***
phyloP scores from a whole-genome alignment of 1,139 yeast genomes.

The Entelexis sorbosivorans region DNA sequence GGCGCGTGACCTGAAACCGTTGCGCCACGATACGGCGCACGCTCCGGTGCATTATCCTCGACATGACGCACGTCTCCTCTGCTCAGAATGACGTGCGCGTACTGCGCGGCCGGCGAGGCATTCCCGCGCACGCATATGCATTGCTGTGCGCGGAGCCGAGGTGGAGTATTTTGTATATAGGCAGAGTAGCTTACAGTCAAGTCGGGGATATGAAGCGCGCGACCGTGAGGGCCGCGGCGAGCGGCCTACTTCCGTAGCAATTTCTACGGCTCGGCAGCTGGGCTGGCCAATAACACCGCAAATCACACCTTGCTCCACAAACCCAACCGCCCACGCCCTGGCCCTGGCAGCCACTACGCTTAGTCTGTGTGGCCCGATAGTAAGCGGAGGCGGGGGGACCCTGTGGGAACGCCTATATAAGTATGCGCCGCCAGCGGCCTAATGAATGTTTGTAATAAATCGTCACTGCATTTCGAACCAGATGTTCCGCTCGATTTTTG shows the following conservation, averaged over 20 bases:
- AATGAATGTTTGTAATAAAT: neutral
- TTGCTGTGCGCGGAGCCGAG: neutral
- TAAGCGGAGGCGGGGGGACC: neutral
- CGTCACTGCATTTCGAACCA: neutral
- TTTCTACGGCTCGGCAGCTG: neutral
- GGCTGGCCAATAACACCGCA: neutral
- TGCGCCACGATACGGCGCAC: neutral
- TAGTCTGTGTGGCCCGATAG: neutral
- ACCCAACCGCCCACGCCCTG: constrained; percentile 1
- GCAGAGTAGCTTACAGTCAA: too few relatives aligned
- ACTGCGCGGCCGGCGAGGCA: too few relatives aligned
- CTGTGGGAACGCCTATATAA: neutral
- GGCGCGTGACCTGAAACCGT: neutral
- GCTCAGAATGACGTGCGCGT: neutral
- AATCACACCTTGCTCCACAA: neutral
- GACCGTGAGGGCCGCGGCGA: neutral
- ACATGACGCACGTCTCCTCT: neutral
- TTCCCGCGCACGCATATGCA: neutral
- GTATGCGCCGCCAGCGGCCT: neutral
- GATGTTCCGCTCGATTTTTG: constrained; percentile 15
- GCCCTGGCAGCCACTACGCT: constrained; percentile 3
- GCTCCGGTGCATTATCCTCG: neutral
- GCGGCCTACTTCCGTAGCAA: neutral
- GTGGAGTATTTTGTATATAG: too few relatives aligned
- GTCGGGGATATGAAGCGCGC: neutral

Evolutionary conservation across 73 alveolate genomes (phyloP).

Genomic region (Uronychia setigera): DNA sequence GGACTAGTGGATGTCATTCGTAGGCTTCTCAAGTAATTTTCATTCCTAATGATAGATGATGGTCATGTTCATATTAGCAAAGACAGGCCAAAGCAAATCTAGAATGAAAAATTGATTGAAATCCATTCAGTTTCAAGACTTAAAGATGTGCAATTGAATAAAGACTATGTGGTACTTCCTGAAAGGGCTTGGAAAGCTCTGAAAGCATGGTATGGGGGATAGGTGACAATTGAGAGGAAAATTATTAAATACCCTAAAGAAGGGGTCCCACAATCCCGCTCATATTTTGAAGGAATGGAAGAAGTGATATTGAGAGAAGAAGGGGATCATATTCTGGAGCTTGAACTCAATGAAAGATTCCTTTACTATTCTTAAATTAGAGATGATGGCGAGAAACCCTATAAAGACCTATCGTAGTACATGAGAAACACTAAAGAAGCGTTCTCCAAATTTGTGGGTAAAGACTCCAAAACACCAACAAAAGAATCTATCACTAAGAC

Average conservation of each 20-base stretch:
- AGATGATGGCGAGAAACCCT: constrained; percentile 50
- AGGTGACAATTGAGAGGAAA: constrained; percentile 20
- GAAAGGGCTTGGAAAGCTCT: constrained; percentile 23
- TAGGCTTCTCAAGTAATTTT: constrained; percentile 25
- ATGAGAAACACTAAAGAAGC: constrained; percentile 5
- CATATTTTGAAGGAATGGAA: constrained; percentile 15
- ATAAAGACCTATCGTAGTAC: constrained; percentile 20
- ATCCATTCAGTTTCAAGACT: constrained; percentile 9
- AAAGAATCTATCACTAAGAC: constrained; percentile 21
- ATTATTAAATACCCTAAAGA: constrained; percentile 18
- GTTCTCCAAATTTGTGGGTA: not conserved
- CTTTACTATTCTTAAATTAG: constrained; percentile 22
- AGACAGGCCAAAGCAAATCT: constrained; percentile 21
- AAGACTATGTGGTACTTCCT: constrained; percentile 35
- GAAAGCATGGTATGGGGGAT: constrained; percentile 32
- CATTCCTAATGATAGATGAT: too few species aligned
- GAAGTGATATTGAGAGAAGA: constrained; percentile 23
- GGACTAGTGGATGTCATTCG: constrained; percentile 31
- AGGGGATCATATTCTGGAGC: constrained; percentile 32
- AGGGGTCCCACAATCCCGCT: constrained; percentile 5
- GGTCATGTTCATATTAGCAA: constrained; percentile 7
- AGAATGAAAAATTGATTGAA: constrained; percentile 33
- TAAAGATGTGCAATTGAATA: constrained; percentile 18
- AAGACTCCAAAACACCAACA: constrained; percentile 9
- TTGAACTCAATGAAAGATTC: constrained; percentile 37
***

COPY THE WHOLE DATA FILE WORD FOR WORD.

phyloP scores from a whole-genome alignment of 1,139 yeast genomes.

The Entelexis sorbosivorans region DNA sequence GGCGCGTGACCTGAAACCGTTGCGCCACGATACGGCGCACGCTCCGGTGCATTATCCTCGACATGACGCACGTCTCCTCTGCTCAGAATGACGTGCGCGTACTGCGCGGCCGGCGAGGCATTCCCGCGCACGCATATGCATTGCTGTGCGCGGAGCCGAGGTGGAGTATTTTGTATATAGGCAGAGTAGCTTACAGTCAAGTCGGGGATATGAAGCGCGCGACCGTGAGGGCCGCGGCGAGCGGCCTACTTCCGTAGCAATTTCTACGGCTCGGCAGCTGGGCTGGCCAATAACACCGCAAATCACACCTTGCTCCACAAACCCAACCGCCCACGCCCTGGCCCTGGCAGCCACTACGCTTAGTCTGTGTGGCCCGATAGTAAGCGGAGGCGGGGGGACCCTGTGGGAACGCCTATATAAGTATGCGCCGCCAGCGGCCTAATGAATGTTTGTAATAAATCGTCACTGCATTTCGAACCAGATGTTCCGCTCGATTTTTG shows the following conservation, averaged over 20 bases:
- AATGAATGTTTGTAATAAAT: neutral
- TTGCTGTGCGCGGAGCCGAG: neutral
- TAAGCGGAGGCGGGGGGACC: neutral
- CGTCACTGCATTTCGAACCA: neutral
- TTTCTACGGCTCGGCAGCTG: neutral
- GGCTGGCCAATAACACCGCA: neutral
- TGCGCCACGATACGGCGCAC: neutral
- TAGTCTGTGTGGCCCGATAG: neutral
- ACCCAACCGCCCACGCCCTG: constrained; percentile 1
- GCAGAGTAGCTTACAGTCAA: too few relatives aligned
- ACTGCGCGGCCGGCGAGGCA: too few relatives aligned
- CTGTGGGAACGCCTATATAA: neutral
- GGCGCGTGACCTGAAACCGT: neutral
- GCTCAGAATGACGTGCGCGT: neutral
- AATCACACCTTGCTCCACAA: neutral
- GACCGTGAGGGCCGCGGCGA: neutral
- ACATGACGCACGTCTCCTCT: neutral
- TTCCCGCGCACGCATATGCA: neutral
- GTATGCGCCGCCAGCGGCCT: neutral
- GATGTTCCGCTCGATTTTTG: constrained; percentile 15
- GCCCTGGCAGCCACTACGCT: constrained; percentile 3
- GCTCCGGTGCATTATCCTCG: neutral
- GCGGCCTACTTCCGTAGCAA: neutral
- GTGGAGTATTTTGTATATAG: too few relatives aligned
- GTCGGGGATATGAAGCGCGC: neutral

Evolutionary conservation across 73 alveolate genomes (phyloP).

Genomic region (Uronychia setigera): DNA sequence GGACTAGTGGATGTCATTCGTAGGCTTCTCAAGTAATTTTCATTCCTAATGATAGATGATGGTCATGTTCATATTAGCAAAGACAGGCCAAAGCAAATCTAGAATGAAAAATTGATTGAAATCCATTCAGTTTCAAGACTTAAAGATGTGCAATTGAATAAAGACTATGTGGTACTTCCTGAAAGGGCTTGGAAAGCTCTGAAAGCATGGTATGGGGGATAGGTGACAATTGAGAGGAAAATTATTAAATACCCTAAAGAAGGGGTCCCACAATCCCGCTCATATTTTGAAGGAATGGAAGAAGTGATATTGAGAGAAGAAGGGGATCATATTCTGGAGCTTGAACTCAATGAAAGATTCCTTTACTATTCTTAAATTAGAGATGATGGCGAGAAACCCTATAAAGACCTATCGTAGTACATGAGAAACACTAAAGAAGCGTTCTCCAAATTTGTGGGTAAAGACTCCAAAACACCAACAAAAGAATCTATCACTAAGAC

Average conservation of each 20-base stretch:
- AGATGATGGCGAGAAACCCT: constrained; percentile 50
- AGGTGACAATTGAGAGGAAA: constrained; percentile 20
- GAAAGGGCTTGGAAAGCTCT: constrained; percentile 23
- TAGGCTTCTCAAGTAATTTT: constrained; percentile 25
- ATGAGAAACACTAAAGAAGC: constrained; percentile 5
- CATATTTTGAAGGAATGGAA: constrained; percentile 15
- ATAAAGACCTATCGTAGTAC: constrained; percentile 20
- ATCCATTCAGTTTCAAGACT: constrained; percentile 9
- AAAGAATCTATCACTAAGAC: constrained; percentile 21
- ATTATTAAATACCCTAAAGA: constrained; percentile 18
- GTTCTCCAAATTTGTGGGTA: not conserved
- CTTTACTATTCTTAAATTAG: constrained; percentile 22
- AGACAGGCCAAAGCAAATCT: constrained; percentile 21
- AAGACTATGTGGTACTTCCT: constrained; percentile 35
- GAAAGCATGGTATGGGGGAT: constrained; percentile 32
- CATTCCTAATGATAGATGAT: too few species aligned
- GAAGTGATATTGAGAGAAGA: constrained; percentile 23
- GGACTAGTGGATGTCATTCG: constrained; percentile 31
- AGGGGATCATATTCTGGAGC: constrained; percentile 32
- AGGGGTCCCACAATCCCGCT: constrained; percentile 5
- GGTCATGTTCATATTAGCAA: constrained; percentile 7
- AGAATGAAAAATTGATTGAA: constrained; percentile 33
- TAAAGATGTGCAATTGAATA: constrained; percentile 18
- AAGACTCCAAAACACCAACA: constrained; percentile 9
- TTGAACTCAATGAAAGATTC: constrained; percentile 37